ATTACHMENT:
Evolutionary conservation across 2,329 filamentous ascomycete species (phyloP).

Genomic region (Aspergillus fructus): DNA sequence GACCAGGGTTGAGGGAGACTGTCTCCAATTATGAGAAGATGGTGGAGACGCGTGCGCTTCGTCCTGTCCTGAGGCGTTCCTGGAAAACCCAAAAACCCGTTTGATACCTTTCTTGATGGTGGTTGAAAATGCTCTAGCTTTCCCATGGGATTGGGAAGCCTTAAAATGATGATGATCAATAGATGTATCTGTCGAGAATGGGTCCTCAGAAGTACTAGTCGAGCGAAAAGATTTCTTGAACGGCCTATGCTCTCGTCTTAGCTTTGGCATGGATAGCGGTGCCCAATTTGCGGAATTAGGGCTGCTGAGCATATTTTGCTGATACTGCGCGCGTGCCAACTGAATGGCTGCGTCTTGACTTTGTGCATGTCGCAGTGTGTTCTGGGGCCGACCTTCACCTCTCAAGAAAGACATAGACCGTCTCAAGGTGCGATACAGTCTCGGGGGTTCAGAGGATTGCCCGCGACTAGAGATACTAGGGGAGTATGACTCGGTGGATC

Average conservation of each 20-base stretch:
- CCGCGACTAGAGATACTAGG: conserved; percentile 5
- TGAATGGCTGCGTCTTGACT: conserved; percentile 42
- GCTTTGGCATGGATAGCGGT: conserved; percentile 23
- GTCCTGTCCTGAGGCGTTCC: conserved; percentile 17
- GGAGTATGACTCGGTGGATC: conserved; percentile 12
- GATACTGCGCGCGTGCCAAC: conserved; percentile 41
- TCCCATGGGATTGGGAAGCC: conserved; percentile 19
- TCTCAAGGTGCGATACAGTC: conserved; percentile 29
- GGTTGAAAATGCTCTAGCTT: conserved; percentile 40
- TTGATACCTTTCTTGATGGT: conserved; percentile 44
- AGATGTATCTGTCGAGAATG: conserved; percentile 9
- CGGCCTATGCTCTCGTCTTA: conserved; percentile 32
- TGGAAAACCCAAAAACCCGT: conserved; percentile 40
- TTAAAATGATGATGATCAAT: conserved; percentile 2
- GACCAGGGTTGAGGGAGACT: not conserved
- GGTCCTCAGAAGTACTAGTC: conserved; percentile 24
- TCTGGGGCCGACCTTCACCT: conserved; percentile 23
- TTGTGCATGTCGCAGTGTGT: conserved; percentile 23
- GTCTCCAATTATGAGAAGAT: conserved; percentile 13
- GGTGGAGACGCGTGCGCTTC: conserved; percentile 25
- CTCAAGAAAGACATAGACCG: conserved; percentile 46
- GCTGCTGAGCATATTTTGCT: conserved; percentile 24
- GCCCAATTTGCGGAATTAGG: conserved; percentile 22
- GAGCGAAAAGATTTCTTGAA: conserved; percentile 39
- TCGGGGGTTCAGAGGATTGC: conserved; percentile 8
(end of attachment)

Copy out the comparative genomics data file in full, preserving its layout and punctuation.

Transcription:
Evolutionary conservation across 2,329 filamentous ascomycete species (phyloP).

Genomic region (Aspergillus fructus): DNA sequence GACCAGGGTTGAGGGAGACTGTCTCCAATTATGAGAAGATGGTGGAGACGCGTGCGCTTCGTCCTGTCCTGAGGCGTTCCTGGAAAACCCAAAAACCCGTTTGATACCTTTCTTGATGGTGGTTGAAAATGCTCTAGCTTTCCCATGGGATTGGGAAGCCTTAAAATGATGATGATCAATAGATGTATCTGTCGAGAATGGGTCCTCAGAAGTACTAGTCGAGCGAAAAGATTTCTTGAACGGCCTATGCTCTCGTCTTAGCTTTGGCATGGATAGCGGTGCCCAATTTGCGGAATTAGGGCTGCTGAGCATATTTTGCTGATACTGCGCGCGTGCCAACTGAATGGCTGCGTCTTGACTTTGTGCATGTCGCAGTGTGTTCTGGGGCCGACCTTCACCTCTCAAGAAAGACATAGACCGTCTCAAGGTGCGATACAGTCTCGGGGGTTCAGAGGATTGCCCGCGACTAGAGATACTAGGGGAGTATGACTCGGTGGATC

Average conservation of each 20-base stretch:
- CCGCGACTAGAGATACTAGG: conserved; percentile 5
- TGAATGGCTGCGTCTTGACT: conserved; percentile 42
- GCTTTGGCATGGATAGCGGT: conserved; percentile 23
- GTCCTGTCCTGAGGCGTTCC: conserved; percentile 17
- GGAGTATGACTCGGTGGATC: conserved; percentile 12
- GATACTGCGCGCGTGCCAAC: conserved; percentile 41
- TCCCATGGGATTGGGAAGCC: conserved; percentile 19
- TCTCAAGGTGCGATACAGTC: conserved; percentile 29
- GGTTGAAAATGCTCTAGCTT: conserved; percentile 40
- TTGATACCTTTCTTGATGGT: conserved; percentile 44
- AGATGTATCTGTCGAGAATG: conserved; percentile 9
- CGGCCTATGCTCTCGTCTTA: conserved; percentile 32
- TGGAAAACCCAAAAACCCGT: conserved; percentile 40
- TTAAAATGATGATGATCAAT: conserved; percentile 2
- GACCAGGGTTGAGGGAGACT: not conserved
- GGTCCTCAGAAGTACTAGTC: conserved; percentile 24
- TCTGGGGCCGACCTTCACCT: conserved; percentile 23
- TTGTGCATGTCGCAGTGTGT: conserved; percentile 23
- GTCTCCAATTATGAGAAGAT: conserved; percentile 13
- GGTGGAGACGCGTGCGCTTC: conserved; percentile 25
- CTCAAGAAAGACATAGACCG: conserved; percentile 46
- GCTGCTGAGCATATTTTGCT: conserved; percentile 24
- GCCCAATTTGCGGAATTAGG: conserved; percentile 22
- GAGCGAAAAGATTTCTTGAA: conserved; percentile 39
- TCGGGGGTTCAGAGGATTGC: conserved; percentile 8